It’s all exciting, anyway, and my plan at the moment is to spend all of Saturday and Sunday digging. My housework, online courses and obsessive Icelandic sitcom-watching will have to take a back seat until the frost comes, I think. And then I’ll use winter to plan (and maybe accumulate more gardening stuff). Maybe the timing of me getting the allotment isn’t so bad, thinking about it. OK, I’m not going to grow anything on it for a while, but I have work to do right away, which is good, also for my expanding waistline, but it won’t be as though I have AN ENTIRE GROWING SEASON before me right from the start. Just a lot of digging.

IMG_20140903_175952 IMG_20140903_184422


Here’s what’s been going on in the meantime. I had to buy some plants from the Victoriana Nursery down in Kent – they have a lovely range of slightly rarer varieties. I ordered borage, hyssop and sea kale. The borage isn’t ready yet, but the rest all arrived today (I’d also bought a couple of snapdragons from Homebase on my lunch break, because I have limited willpower). The hyssop will hopefully act as a companion plant to brassicas once it’s grown, and is supposed to be good for the bee population. The borage, once I have it, is supposed to be a good companion plant to basically everything, and I think you can use the flowers for exciting salads and so on. The sea kale is just adorable. Look at it, sitting there. I think it’s going to be awkward to get to grow, and I haven’t decided when exactly to transport it to the allotment or what to do with it before then, but I’ll figure it out.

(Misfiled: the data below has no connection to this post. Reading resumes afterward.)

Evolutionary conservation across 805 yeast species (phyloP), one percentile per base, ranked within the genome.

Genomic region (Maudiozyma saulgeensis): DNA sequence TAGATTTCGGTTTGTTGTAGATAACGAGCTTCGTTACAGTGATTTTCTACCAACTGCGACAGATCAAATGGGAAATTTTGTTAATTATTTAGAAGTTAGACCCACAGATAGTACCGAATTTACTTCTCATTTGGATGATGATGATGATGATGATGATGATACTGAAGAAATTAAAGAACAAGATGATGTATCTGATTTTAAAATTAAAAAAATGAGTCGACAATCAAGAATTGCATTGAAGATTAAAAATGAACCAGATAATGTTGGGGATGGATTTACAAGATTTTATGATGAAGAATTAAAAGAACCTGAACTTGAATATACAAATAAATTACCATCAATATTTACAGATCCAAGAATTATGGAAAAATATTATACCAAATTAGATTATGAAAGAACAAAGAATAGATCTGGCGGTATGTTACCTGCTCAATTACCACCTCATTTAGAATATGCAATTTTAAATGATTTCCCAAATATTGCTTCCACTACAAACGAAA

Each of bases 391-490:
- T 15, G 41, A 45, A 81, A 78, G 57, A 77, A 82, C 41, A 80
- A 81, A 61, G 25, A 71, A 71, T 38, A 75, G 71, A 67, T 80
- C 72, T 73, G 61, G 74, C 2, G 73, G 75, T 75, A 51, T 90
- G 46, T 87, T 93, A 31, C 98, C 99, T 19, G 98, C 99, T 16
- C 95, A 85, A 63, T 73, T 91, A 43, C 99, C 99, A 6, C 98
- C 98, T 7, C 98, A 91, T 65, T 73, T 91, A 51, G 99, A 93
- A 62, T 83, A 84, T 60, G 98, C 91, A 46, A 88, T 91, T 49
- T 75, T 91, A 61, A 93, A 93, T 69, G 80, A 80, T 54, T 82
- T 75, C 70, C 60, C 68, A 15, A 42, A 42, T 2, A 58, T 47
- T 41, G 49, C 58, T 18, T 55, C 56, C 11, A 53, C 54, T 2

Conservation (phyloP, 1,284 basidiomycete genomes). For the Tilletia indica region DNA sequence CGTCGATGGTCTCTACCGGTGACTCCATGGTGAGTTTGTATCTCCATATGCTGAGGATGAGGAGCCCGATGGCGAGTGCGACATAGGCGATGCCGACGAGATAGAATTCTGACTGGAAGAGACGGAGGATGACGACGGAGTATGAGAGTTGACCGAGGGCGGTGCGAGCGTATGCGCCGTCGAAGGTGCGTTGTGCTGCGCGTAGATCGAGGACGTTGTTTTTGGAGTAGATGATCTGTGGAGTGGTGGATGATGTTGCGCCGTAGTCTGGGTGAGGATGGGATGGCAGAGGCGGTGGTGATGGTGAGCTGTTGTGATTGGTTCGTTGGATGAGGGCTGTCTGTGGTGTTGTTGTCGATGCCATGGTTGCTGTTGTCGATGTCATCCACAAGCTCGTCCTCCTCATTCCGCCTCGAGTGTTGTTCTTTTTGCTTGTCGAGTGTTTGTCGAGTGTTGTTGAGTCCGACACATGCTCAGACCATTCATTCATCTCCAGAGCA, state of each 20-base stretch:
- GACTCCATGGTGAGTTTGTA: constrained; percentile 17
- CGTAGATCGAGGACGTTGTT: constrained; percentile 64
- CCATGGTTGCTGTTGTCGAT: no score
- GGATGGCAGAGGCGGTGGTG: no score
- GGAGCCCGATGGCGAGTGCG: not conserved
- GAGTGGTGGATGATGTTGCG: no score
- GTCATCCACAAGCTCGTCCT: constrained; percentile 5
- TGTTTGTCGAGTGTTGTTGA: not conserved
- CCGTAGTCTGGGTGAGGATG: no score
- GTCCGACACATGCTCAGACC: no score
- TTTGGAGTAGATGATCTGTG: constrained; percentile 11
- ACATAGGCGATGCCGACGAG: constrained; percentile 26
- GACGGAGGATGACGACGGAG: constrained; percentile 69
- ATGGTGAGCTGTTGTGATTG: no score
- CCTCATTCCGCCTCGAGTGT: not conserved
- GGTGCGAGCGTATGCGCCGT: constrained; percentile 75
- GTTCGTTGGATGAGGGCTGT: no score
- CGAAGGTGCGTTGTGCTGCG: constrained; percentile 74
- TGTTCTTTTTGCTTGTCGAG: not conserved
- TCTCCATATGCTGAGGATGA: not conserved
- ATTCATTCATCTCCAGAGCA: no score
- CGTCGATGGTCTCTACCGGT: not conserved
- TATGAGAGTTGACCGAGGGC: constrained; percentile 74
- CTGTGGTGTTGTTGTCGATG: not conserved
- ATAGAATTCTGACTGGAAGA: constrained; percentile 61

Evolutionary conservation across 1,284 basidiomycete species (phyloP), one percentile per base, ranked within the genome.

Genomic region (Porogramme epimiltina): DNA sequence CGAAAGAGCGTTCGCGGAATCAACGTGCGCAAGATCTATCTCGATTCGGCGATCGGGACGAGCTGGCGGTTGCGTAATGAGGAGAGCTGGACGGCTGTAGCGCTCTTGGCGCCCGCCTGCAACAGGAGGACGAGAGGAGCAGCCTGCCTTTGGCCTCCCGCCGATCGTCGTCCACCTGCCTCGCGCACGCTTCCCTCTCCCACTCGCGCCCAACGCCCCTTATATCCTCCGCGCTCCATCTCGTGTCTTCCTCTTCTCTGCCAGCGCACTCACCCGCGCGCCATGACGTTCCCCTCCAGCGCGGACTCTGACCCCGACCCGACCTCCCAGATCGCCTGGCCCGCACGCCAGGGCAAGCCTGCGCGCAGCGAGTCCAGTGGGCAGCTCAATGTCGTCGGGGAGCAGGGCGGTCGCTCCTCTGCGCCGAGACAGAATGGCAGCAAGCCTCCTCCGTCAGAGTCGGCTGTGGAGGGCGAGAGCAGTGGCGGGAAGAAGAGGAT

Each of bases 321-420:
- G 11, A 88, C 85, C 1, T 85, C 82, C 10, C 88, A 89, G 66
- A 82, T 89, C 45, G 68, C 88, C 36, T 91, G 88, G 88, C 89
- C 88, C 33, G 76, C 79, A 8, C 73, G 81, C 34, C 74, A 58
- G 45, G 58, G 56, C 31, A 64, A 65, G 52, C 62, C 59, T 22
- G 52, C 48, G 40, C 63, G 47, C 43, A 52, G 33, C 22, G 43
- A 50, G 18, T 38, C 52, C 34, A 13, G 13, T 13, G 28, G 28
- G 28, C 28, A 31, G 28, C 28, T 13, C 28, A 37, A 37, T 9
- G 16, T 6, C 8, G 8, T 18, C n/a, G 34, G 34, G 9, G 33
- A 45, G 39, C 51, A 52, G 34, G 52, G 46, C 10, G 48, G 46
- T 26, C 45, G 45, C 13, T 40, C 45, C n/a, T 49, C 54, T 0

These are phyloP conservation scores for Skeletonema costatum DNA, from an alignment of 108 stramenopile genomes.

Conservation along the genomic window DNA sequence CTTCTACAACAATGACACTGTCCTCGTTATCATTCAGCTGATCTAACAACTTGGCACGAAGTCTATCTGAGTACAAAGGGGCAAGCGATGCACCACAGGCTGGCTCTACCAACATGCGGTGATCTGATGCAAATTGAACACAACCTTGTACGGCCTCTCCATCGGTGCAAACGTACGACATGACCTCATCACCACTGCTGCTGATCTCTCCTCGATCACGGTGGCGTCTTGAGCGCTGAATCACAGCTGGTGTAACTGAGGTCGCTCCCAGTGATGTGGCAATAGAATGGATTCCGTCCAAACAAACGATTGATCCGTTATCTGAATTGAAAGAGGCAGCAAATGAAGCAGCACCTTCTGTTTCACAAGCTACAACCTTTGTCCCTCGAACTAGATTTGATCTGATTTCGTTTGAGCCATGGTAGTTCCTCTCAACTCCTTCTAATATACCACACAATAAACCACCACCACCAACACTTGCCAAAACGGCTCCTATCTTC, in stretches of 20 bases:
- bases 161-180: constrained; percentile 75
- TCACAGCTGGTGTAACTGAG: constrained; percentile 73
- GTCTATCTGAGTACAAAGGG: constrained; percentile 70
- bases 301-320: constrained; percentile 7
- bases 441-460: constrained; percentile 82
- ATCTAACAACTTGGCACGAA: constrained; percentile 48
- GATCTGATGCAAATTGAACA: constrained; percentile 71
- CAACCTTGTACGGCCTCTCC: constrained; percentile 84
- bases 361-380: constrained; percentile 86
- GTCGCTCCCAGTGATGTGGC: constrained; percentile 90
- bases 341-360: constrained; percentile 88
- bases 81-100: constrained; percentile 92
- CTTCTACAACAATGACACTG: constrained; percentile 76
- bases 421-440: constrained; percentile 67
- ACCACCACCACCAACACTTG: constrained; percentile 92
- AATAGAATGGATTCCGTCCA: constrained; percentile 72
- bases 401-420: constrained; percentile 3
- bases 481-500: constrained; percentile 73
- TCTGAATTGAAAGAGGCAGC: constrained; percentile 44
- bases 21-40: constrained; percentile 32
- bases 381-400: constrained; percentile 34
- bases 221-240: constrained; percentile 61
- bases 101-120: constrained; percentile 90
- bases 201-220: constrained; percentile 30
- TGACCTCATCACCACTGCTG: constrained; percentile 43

IMG_20140903_184441 IMG_20140903_184514

I’ve got a couple more little cucumbers growing, although how big they get this late on remains to be seen. I’m getting increasingly frustrated with my multitude of tomatoes, which don’t seem to be ripening. I consulted a range of gardening blogs, and to be honest, I have so much faith in them that if they said ‘Sing lullabies to your tomatoes to make them blush’, I’d have done it. Luckily, I surmised that I’ve still got time before they begin to ripen, so all is not lost. Failing that, there’s the ‘apple in a paper bag’ method of ripening, but more on that if I end up actually having to do it.

Next step is to figure out what can go on the allotment, and what can stay on the balcony. So far the only things that I think can definitely go, although not necessarily in the very near future, are the blueberry, blackberry, loganberry and raspberry plants. I’ll have to muse on this further.